Rex Rienits (17 April 1909 – 1971) was an Australian writer of radio, films, plays and TV. He was a journalist before becoming one of the leading radio writers in Australia. He moved to England in 1949[1] and worked for a number of years there.[2] He later returned to Australia and worked on early local TV drama.

According to Richard Lane Rienits "was the most affable and generous of men; warm in his friendships, generous with his time and in his efforts to help those still with the ladder to scale. Above all, he was utterly dedicated to the propagation of Australian history, art and playwriting."[3]

Early life and careerEdit

Rienits was born in Dubbo. His father was a draughtsman for the Lands Department and moved from town to town early in Rienits' life. His first job was as a copy boy on the Sydney Daily Guardian. He worked as a journalist and boxing promoter in Wagga Wagga.[4] He moved to Sydney, where he continued to work as a journalist but also wrote for radio. In the early 1930s he worked at the Community Playhouse. He also wrote two of the earliest plays for Australian radio, Midnight Interlude and For Auction.[5]

During the 1930s he mostly worked as a journalist but he also wrote radio plays in his spare time. In 1939 he helped form the Playwright's Advisory Board.[6] He served for three years in the Australian army.[7]

In the mid-1940s he prepared a document on the Eureka Rebellion which formed the basis of the 1948 film Eureka Stockade.[8] He was hired by Henry Watt of Ealing Studios to prepare a research document which was used on the film. In 1947 he quit journalism and worked for 18 months in Sydney working for Ealing and Sydney radio. Among the plays he wrote included Stormy Petrel.[9]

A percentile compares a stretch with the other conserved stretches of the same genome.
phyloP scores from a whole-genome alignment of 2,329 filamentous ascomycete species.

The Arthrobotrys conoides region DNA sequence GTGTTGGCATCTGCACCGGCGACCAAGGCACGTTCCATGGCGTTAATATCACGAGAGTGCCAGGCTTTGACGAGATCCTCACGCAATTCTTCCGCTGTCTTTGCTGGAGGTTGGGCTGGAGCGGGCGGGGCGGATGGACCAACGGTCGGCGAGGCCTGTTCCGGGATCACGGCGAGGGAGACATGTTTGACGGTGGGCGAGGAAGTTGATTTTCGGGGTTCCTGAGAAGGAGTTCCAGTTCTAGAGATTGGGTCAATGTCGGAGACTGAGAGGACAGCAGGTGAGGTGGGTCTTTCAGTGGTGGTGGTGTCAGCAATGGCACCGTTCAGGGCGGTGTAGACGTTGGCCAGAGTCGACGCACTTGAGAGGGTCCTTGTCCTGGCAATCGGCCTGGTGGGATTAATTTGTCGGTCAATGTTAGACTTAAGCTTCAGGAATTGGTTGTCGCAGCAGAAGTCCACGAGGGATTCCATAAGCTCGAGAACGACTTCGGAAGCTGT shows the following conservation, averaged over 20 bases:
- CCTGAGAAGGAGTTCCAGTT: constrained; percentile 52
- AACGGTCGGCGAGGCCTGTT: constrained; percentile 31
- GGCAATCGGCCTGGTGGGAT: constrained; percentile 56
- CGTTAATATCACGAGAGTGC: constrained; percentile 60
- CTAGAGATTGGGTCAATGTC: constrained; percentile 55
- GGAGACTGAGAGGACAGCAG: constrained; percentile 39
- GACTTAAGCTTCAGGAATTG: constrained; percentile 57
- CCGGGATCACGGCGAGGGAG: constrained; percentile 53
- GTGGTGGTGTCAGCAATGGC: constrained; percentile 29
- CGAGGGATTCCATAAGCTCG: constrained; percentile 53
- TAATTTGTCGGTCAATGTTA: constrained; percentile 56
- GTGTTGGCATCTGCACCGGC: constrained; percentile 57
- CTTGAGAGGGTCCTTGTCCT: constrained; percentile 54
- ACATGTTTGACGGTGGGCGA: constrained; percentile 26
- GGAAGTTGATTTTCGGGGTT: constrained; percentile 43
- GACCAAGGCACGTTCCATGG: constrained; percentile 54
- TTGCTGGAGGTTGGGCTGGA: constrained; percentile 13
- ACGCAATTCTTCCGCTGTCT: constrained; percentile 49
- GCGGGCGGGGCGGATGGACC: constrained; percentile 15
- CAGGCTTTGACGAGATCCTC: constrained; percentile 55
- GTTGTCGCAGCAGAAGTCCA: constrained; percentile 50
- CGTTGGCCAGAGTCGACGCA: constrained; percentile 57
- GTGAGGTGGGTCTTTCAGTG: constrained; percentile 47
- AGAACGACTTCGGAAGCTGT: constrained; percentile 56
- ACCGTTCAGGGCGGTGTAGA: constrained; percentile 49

He later said "I realised that four or five years of this would kill any talent I had."[10]

EnglandEdit

Rienits moved to England in early 1949, hoping to work for Ealing, but he only ever did one project for them, the film Out of the Clouds. His big breakthrough was a popular radio adaptation of Robbery Under Arms which he sold to the BBC in late 1949. Shortly afterwards he sold the thriller Assassin for Hire, to the BBC. This launched his career in England.[11] He followed it with another TV play, The Million Pound Note.

Assassin for Hire was sold to the movies and the success of this led to offers to do three more scripts starting with Wide Boy.[12] In December 1951 he was reportedly one of the highest paid freelancers in Britain.[13] His radio version of Wide Boy proved controversial when the BBC cancelled it at the last minute.

AustraliaEdit

Rienits wife died in January 1954, prompting Rienits to return to Australia later that year.[14] He stayed in Sydney for a year contributing to the script of Three in One and working for Colin Scrimgeour.[15]

"No one wanted to know me," he said later. He restored his fortunes writing the novel Jazz Boat which he sold to the movies.[16]

He married again and returned to London where he worked writing The Flying Doctors for TV and radio.

Rienits returned to Australia in 1959 to be script editor for the ABC.[17][18]